If you are an active follower of stock market news, you’ve probably come across the term meme stock. And you may be wondering why this term is gathering attention recently.
A mem stock is a stock that has gone viral online, drawing the attention of retail investors. Meme stocks have become increasingly popular as of late. For the past week, the term made media headlines as a result of the popular meme stock GameStop (NYSE: GME) skyrocketing in price in a David vs. Goliath-like narrative. And while these meme stocks might make for an interesting news story, they actually tend to have more far-reaching implications for the average investors.
One deciding feature of a meme stock is that it has a trading volume increase not because of the company’s performance, but rather because of hype on social media and online forums like Reddit. For this reason, from a traditional investment point of view, these stocks often become overvalued, seeing drastic price increases in just a short amount of time.
Besides GME, AME and BlackBerry can also be classified as meme stocks. While the companies themselves have not performed well in recent years, all 3 stocks went viral on a popular Reddit forum and saw massive price increases in late January 2021, specifically Jan 27, BlackBerry’s stock more than tripled, while AMC increased by nearly tenfold. But neither saw the virality of GameStop, which increased by hundreds of dollars in a matter of days.
How does a meme stock work?
Simply put, meme stocks rise in popularity because of conversations held online. Due to the internet virality, they tend to see rapid price spikes. Because the increased price is artificial and not the result of the company’s actual performance, these spikes are usually followed by an inevitable crash.
These spikes have recently been fueled by a forum on Reddit called WallStreetBets. In a particular thread on the WallStreetBets subreddit, one user explained the meme stock cycle as follows:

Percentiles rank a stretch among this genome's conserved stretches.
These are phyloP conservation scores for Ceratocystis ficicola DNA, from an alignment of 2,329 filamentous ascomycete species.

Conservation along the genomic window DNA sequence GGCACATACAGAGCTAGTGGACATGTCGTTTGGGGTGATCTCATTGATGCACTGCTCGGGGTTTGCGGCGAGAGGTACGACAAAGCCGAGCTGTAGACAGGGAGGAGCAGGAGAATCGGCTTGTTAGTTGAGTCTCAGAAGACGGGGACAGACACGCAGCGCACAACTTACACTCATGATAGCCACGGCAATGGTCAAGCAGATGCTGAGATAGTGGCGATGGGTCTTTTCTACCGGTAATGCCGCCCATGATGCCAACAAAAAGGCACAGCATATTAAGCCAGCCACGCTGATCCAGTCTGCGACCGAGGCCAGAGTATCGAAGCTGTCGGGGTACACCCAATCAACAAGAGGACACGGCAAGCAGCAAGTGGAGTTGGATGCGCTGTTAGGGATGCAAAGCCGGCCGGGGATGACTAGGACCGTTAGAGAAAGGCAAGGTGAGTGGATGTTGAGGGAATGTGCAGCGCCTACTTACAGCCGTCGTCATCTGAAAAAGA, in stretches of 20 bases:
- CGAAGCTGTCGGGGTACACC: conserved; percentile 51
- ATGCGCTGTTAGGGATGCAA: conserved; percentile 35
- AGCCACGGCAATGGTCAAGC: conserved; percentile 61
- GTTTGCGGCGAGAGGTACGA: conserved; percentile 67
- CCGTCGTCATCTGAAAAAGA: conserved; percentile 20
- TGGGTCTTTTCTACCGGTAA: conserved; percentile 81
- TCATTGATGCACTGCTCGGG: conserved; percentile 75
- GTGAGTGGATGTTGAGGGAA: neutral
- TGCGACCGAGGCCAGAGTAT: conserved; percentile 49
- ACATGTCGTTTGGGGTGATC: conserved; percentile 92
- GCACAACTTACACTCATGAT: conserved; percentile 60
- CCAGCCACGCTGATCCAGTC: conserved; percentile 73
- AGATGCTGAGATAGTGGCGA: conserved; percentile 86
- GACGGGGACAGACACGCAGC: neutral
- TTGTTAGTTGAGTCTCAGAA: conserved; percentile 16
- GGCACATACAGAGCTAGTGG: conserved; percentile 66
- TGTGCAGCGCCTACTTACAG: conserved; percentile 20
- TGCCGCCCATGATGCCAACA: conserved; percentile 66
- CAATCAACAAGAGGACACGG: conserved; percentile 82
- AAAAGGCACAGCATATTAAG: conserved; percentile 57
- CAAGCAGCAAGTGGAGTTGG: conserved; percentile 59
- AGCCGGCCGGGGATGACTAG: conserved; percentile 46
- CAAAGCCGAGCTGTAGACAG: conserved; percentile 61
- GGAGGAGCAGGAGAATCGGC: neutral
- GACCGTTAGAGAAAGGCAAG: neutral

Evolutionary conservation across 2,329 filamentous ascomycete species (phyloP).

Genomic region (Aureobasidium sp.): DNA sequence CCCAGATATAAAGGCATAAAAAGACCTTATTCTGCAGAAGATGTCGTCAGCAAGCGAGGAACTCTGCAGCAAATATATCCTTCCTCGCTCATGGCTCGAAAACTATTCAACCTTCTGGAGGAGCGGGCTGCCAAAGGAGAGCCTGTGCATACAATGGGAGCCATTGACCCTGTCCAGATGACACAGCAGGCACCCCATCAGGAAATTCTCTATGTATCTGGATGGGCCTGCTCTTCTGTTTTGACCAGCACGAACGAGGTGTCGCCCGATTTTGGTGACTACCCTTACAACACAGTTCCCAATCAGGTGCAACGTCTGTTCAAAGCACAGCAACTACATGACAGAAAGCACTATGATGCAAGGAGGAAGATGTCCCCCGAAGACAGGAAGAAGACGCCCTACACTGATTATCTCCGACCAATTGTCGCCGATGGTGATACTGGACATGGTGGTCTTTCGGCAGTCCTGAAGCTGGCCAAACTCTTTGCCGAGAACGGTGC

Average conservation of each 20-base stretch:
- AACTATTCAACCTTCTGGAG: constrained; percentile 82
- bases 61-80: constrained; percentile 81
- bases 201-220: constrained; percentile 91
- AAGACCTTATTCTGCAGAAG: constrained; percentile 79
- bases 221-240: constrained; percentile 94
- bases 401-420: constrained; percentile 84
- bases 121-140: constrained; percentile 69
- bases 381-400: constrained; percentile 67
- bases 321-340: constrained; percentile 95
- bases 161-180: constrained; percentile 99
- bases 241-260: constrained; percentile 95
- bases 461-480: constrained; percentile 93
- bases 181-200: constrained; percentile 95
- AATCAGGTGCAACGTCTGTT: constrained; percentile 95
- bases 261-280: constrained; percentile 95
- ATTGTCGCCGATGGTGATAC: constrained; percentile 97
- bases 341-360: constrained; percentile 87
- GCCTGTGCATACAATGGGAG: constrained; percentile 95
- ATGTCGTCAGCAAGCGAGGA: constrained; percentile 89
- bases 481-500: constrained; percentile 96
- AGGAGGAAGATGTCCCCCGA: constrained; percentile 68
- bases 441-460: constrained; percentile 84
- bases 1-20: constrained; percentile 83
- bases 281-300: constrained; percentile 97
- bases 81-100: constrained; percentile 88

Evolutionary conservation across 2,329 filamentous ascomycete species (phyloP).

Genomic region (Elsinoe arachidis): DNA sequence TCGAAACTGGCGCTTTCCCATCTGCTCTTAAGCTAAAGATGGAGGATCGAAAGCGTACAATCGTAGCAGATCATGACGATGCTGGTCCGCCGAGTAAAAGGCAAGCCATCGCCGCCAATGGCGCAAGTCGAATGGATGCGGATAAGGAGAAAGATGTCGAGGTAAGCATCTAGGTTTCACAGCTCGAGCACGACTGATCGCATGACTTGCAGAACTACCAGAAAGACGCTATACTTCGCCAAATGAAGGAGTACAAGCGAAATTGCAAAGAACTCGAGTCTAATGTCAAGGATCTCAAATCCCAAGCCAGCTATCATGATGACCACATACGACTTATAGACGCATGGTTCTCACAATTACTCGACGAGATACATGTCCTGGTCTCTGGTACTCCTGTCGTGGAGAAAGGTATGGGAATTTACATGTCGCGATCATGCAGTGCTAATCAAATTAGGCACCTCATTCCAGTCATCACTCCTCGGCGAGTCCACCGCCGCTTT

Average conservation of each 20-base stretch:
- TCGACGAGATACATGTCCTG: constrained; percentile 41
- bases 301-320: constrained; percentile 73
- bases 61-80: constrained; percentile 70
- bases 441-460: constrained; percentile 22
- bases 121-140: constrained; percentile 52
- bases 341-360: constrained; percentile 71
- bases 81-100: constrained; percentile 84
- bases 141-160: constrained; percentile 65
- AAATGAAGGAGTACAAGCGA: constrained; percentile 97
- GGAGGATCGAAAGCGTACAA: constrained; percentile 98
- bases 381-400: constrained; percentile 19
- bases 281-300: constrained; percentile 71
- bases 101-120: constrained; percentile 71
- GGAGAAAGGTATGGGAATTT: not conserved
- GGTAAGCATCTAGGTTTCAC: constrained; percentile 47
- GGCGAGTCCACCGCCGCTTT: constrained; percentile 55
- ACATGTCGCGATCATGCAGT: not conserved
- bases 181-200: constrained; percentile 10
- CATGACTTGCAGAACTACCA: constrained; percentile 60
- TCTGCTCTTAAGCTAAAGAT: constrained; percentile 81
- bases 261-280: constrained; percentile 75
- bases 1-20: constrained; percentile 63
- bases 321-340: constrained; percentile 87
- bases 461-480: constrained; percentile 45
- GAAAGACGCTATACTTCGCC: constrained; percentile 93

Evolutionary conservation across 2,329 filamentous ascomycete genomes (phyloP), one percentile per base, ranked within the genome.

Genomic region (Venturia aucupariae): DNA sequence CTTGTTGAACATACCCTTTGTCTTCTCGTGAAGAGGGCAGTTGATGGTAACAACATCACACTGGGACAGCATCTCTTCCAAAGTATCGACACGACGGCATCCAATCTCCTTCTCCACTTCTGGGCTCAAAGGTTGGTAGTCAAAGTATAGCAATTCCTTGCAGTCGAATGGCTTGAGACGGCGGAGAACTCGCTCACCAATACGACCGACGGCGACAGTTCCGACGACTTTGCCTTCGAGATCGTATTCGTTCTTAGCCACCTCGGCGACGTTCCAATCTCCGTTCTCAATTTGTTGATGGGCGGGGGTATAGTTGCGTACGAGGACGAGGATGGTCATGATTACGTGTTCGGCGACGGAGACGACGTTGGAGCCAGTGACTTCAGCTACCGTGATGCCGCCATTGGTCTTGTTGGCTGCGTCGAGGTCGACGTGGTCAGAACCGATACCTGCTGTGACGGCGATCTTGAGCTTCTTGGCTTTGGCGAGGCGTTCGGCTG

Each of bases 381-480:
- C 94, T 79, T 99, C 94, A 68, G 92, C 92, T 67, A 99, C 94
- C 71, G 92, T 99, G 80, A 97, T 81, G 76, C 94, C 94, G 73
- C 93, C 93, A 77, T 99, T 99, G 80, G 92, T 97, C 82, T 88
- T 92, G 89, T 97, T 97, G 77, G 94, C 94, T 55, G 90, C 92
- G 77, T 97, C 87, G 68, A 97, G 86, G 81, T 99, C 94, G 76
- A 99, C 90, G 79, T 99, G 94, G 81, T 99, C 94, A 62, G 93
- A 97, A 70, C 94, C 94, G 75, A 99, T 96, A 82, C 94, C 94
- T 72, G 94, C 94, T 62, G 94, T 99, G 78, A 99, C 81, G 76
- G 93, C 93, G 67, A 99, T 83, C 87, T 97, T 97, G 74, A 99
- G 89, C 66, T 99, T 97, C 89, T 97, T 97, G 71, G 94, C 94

- Early adopter phase: a handful of investors believe a particular stock is undervalued and begin to buy in large quantities. The stock’s price slowly begins to increase.
- Middle phase: people who are paying attention begin to notice the increase in volume. More individuals then start buying, and the stock’s price skyrockets.
- Late/FOMO phase: word about the stock spreads across social media and online forums, thuse, fear of missing out – commonly referred to as FOMO – takes hold, and more retail investors join in.
- Profit taking phase: after a few days, buying peaks and the early adopters begin cashing out. Just like the buying phase, the selling phase becomes a chain reaction as people fear losing money. This is where the price goes down.
Because of this cycle, it’s the early adopters who really profit from these trending stocks. Once the meme stock cycle enters into the FOMO phase, it’s likely too late to make a profit.
Recent trend of meme stocks
As cryptocurrency prices wilt, a new wave of meme stocking pricing surging is happening. Professional analysts say the rerun shows that the amateur fascination with markets can outlast the social curbs brought in last year to control the coronavirus pandemic. Some now see it as a more durable trend that is having a noticeable effect on the investment landscape.
At the end of May, Bitcoin and ether – two of the most popular digital coins – have plunged since early. As the air came out of that market, it appeared to be pumped right back into shares with intense retail interest. As the following chart shows (source: FinanceTime), the AMC is experiencing another surge as Bitcoin price falls.
A Goldman Sachs index of the stocks most often mentioned on the popular WallStreetBets Reddit page – which has become an online watering hole for day traders and some big money managers – has gained 20% this week, according to the bank.
This new meme stocks trend is viewed by some as the start of a new and important force in investing. While a lot of people try to say that this isn’t a good way to trade, there is no denying that the meme stocks is a new way for people to think about investing.